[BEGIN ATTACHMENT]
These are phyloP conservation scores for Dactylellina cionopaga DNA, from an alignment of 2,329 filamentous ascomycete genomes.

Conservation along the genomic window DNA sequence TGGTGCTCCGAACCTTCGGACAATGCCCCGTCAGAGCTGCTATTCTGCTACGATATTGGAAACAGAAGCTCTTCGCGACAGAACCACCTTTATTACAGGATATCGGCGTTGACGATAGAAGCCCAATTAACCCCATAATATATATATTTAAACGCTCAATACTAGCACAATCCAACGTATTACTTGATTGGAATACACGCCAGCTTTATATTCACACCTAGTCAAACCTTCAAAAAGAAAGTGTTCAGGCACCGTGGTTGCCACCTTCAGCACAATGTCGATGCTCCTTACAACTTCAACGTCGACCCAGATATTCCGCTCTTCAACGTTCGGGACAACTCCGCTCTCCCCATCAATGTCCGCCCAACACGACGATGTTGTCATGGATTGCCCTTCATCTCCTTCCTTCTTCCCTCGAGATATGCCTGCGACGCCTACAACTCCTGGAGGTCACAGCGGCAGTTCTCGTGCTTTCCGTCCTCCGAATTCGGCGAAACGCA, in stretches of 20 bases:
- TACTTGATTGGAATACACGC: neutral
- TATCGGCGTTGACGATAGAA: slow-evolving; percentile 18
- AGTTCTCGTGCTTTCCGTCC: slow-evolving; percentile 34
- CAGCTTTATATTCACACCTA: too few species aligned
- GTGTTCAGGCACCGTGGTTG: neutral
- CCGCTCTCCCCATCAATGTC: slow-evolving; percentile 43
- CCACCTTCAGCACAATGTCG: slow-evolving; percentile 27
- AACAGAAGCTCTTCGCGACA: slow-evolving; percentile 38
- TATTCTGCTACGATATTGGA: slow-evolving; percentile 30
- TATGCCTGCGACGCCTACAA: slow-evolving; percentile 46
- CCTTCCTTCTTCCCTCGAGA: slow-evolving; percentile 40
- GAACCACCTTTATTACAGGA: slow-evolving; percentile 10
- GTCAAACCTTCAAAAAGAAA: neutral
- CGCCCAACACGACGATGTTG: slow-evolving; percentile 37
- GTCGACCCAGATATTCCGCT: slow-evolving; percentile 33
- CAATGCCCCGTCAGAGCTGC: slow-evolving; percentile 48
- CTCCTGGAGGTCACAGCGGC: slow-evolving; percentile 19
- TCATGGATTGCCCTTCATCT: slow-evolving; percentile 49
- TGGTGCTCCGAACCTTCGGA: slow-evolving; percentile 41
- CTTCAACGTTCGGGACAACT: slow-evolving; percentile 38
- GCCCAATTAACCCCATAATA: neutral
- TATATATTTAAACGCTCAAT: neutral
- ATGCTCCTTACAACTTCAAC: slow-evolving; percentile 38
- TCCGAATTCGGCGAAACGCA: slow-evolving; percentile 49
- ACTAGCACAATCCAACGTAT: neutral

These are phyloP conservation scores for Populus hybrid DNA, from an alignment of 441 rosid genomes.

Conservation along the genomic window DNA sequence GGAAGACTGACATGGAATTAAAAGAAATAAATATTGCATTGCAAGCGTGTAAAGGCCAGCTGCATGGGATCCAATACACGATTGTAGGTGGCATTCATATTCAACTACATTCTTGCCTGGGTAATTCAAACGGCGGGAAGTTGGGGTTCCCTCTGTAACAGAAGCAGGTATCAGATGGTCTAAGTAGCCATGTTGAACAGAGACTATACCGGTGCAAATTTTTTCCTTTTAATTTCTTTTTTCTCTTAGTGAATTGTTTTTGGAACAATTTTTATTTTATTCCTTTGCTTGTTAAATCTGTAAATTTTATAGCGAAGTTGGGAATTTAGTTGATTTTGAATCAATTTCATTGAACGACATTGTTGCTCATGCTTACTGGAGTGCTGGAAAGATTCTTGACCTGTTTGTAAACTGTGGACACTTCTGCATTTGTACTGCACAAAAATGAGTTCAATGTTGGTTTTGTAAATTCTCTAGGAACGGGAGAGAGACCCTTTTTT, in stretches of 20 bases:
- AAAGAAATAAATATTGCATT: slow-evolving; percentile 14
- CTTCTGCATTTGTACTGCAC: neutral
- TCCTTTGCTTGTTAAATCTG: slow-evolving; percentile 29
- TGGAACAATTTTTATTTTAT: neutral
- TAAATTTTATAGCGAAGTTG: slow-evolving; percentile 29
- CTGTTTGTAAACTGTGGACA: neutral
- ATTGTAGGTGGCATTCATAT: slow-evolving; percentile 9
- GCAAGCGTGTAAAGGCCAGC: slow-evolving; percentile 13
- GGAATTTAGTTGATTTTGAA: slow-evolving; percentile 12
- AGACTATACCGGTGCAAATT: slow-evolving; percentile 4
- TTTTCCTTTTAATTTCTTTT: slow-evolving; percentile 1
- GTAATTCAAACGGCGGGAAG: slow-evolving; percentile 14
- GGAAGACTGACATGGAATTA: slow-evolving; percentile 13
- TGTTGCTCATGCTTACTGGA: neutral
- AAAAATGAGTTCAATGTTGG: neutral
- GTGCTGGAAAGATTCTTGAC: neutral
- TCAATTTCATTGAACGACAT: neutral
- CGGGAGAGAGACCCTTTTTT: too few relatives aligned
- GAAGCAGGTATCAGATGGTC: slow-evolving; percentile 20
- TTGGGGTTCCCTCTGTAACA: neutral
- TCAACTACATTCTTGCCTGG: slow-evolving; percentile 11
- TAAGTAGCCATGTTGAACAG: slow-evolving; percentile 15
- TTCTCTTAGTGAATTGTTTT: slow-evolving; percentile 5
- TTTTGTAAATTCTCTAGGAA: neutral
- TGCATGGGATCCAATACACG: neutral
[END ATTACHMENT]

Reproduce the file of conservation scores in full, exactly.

These are phyloP conservation scores for Dactylellina cionopaga DNA, from an alignment of 2,329 filamentous ascomycete genomes.

Conservation along the genomic window DNA sequence TGGTGCTCCGAACCTTCGGACAATGCCCCGTCAGAGCTGCTATTCTGCTACGATATTGGAAACAGAAGCTCTTCGCGACAGAACCACCTTTATTACAGGATATCGGCGTTGACGATAGAAGCCCAATTAACCCCATAATATATATATTTAAACGCTCAATACTAGCACAATCCAACGTATTACTTGATTGGAATACACGCCAGCTTTATATTCACACCTAGTCAAACCTTCAAAAAGAAAGTGTTCAGGCACCGTGGTTGCCACCTTCAGCACAATGTCGATGCTCCTTACAACTTCAACGTCGACCCAGATATTCCGCTCTTCAACGTTCGGGACAACTCCGCTCTCCCCATCAATGTCCGCCCAACACGACGATGTTGTCATGGATTGCCCTTCATCTCCTTCCTTCTTCCCTCGAGATATGCCTGCGACGCCTACAACTCCTGGAGGTCACAGCGGCAGTTCTCGTGCTTTCCGTCCTCCGAATTCGGCGAAACGCA, in stretches of 20 bases:
- TACTTGATTGGAATACACGC: neutral
- TATCGGCGTTGACGATAGAA: slow-evolving; percentile 18
- AGTTCTCGTGCTTTCCGTCC: slow-evolving; percentile 34
- CAGCTTTATATTCACACCTA: too few species aligned
- GTGTTCAGGCACCGTGGTTG: neutral
- CCGCTCTCCCCATCAATGTC: slow-evolving; percentile 43
- CCACCTTCAGCACAATGTCG: slow-evolving; percentile 27
- AACAGAAGCTCTTCGCGACA: slow-evolving; percentile 38
- TATTCTGCTACGATATTGGA: slow-evolving; percentile 30
- TATGCCTGCGACGCCTACAA: slow-evolving; percentile 46
- CCTTCCTTCTTCCCTCGAGA: slow-evolving; percentile 40
- GAACCACCTTTATTACAGGA: slow-evolving; percentile 10
- GTCAAACCTTCAAAAAGAAA: neutral
- CGCCCAACACGACGATGTTG: slow-evolving; percentile 37
- GTCGACCCAGATATTCCGCT: slow-evolving; percentile 33
- CAATGCCCCGTCAGAGCTGC: slow-evolving; percentile 48
- CTCCTGGAGGTCACAGCGGC: slow-evolving; percentile 19
- TCATGGATTGCCCTTCATCT: slow-evolving; percentile 49
- TGGTGCTCCGAACCTTCGGA: slow-evolving; percentile 41
- CTTCAACGTTCGGGACAACT: slow-evolving; percentile 38
- GCCCAATTAACCCCATAATA: neutral
- TATATATTTAAACGCTCAAT: neutral
- ATGCTCCTTACAACTTCAAC: slow-evolving; percentile 38
- TCCGAATTCGGCGAAACGCA: slow-evolving; percentile 49
- ACTAGCACAATCCAACGTAT: neutral

These are phyloP conservation scores for Populus hybrid DNA, from an alignment of 441 rosid genomes.

Conservation along the genomic window DNA sequence GGAAGACTGACATGGAATTAAAAGAAATAAATATTGCATTGCAAGCGTGTAAAGGCCAGCTGCATGGGATCCAATACACGATTGTAGGTGGCATTCATATTCAACTACATTCTTGCCTGGGTAATTCAAACGGCGGGAAGTTGGGGTTCCCTCTGTAACAGAAGCAGGTATCAGATGGTCTAAGTAGCCATGTTGAACAGAGACTATACCGGTGCAAATTTTTTCCTTTTAATTTCTTTTTTCTCTTAGTGAATTGTTTTTGGAACAATTTTTATTTTATTCCTTTGCTTGTTAAATCTGTAAATTTTATAGCGAAGTTGGGAATTTAGTTGATTTTGAATCAATTTCATTGAACGACATTGTTGCTCATGCTTACTGGAGTGCTGGAAAGATTCTTGACCTGTTTGTAAACTGTGGACACTTCTGCATTTGTACTGCACAAAAATGAGTTCAATGTTGGTTTTGTAAATTCTCTAGGAACGGGAGAGAGACCCTTTTTT, in stretches of 20 bases:
- AAAGAAATAAATATTGCATT: slow-evolving; percentile 14
- CTTCTGCATTTGTACTGCAC: neutral
- TCCTTTGCTTGTTAAATCTG: slow-evolving; percentile 29
- TGGAACAATTTTTATTTTAT: neutral
- TAAATTTTATAGCGAAGTTG: slow-evolving; percentile 29
- CTGTTTGTAAACTGTGGACA: neutral
- ATTGTAGGTGGCATTCATAT: slow-evolving; percentile 9
- GCAAGCGTGTAAAGGCCAGC: slow-evolving; percentile 13
- GGAATTTAGTTGATTTTGAA: slow-evolving; percentile 12
- AGACTATACCGGTGCAAATT: slow-evolving; percentile 4
- TTTTCCTTTTAATTTCTTTT: slow-evolving; percentile 1
- GTAATTCAAACGGCGGGAAG: slow-evolving; percentile 14
- GGAAGACTGACATGGAATTA: slow-evolving; percentile 13
- TGTTGCTCATGCTTACTGGA: neutral
- AAAAATGAGTTCAATGTTGG: neutral
- GTGCTGGAAAGATTCTTGAC: neutral
- TCAATTTCATTGAACGACAT: neutral
- CGGGAGAGAGACCCTTTTTT: too few relatives aligned
- GAAGCAGGTATCAGATGGTC: slow-evolving; percentile 20
- TTGGGGTTCCCTCTGTAACA: neutral
- TCAACTACATTCTTGCCTGG: slow-evolving; percentile 11
- TAAGTAGCCATGTTGAACAG: slow-evolving; percentile 15
- TTCTCTTAGTGAATTGTTTT: slow-evolving; percentile 5
- TTTTGTAAATTCTCTAGGAA: neutral
- TGCATGGGATCCAATACACG: neutral